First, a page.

In People v. Johnson (Ct. App. 6/9/2011), a unanimous Court of Appeals—in a memorandum decision—reversed a defendant's conviction because of an error in jury selection. The Defendant raised the insanity defense. One of the prospective jurors said she wrote a college term paper on the insanity defense. During subsequent questioning, she said that she was not sure if she could give both sides a fair trial and that she might be biased against the defense. The Defendant exercised a peremptory challenge.
The court reversed because the trial judge should have conducted a further inquiry and either obtain an unequivocal assurance of fairness or excuse the juror for cause. "Here, given the absence of follow-up questioning by the court after the juror expressed uncertainty concerning her ability to fairly consider a major issue in this case, the conviction must be reversed and the matter remitted for a new trial."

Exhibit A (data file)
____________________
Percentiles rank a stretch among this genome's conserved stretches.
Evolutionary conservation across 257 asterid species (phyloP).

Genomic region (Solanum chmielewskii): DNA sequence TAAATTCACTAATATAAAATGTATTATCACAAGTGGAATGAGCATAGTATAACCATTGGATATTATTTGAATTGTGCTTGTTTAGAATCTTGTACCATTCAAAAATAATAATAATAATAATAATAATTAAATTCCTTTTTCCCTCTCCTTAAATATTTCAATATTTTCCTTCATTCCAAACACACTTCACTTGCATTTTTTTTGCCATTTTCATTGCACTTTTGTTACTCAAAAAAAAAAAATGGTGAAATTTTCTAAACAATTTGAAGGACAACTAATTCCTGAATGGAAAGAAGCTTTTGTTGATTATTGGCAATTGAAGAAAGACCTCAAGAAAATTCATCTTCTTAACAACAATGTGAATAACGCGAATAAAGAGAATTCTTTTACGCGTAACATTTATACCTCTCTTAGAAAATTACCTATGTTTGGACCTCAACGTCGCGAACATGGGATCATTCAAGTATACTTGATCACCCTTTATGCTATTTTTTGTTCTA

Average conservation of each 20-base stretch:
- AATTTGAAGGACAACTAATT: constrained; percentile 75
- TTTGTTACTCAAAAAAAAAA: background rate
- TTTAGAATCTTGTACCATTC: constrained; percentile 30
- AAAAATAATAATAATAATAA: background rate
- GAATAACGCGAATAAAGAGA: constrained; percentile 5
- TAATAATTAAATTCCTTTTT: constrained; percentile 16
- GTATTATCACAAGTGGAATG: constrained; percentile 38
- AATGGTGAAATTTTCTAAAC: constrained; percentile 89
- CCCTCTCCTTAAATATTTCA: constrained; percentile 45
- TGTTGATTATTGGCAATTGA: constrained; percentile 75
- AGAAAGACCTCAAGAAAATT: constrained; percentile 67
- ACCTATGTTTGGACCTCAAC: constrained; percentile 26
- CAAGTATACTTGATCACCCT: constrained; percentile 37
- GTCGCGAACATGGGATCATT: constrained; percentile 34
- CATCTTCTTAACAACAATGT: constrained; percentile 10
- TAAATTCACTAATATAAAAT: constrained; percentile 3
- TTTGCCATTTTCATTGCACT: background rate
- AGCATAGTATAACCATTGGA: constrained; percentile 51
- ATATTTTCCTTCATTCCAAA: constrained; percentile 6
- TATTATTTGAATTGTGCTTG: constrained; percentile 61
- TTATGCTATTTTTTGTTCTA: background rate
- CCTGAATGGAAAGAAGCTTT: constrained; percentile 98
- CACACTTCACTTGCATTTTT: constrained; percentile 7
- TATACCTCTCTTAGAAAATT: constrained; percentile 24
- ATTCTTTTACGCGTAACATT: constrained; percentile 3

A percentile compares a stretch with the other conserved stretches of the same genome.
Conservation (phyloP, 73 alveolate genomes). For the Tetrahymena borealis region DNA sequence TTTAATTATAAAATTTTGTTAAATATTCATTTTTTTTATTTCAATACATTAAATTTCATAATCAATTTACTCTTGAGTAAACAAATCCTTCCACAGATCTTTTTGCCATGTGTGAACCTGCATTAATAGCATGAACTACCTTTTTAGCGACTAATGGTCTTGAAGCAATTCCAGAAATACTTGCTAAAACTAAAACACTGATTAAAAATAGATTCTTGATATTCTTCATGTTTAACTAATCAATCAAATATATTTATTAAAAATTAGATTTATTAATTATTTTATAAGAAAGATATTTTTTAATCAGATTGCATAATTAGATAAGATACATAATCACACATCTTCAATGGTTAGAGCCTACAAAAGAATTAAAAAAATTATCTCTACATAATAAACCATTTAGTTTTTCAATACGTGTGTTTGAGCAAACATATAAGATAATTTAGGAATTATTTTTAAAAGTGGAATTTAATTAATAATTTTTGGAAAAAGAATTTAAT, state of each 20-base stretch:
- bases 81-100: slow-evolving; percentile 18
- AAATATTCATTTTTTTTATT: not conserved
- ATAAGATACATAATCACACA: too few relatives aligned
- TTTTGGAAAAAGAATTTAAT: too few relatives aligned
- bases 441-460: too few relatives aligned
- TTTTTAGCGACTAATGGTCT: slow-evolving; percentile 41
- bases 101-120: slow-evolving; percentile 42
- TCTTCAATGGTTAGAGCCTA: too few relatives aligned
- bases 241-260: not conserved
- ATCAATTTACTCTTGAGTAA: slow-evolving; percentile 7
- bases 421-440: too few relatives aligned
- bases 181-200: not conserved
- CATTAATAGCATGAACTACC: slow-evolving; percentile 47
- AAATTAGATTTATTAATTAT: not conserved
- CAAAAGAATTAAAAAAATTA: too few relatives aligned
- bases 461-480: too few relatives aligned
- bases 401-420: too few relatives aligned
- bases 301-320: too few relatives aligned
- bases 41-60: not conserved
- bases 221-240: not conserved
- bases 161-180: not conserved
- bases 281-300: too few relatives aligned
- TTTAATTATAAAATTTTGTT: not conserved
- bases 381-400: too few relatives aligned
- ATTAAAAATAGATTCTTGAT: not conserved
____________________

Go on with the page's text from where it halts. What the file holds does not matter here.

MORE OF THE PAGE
Lesson learned? Followup, followup, followup. (LC)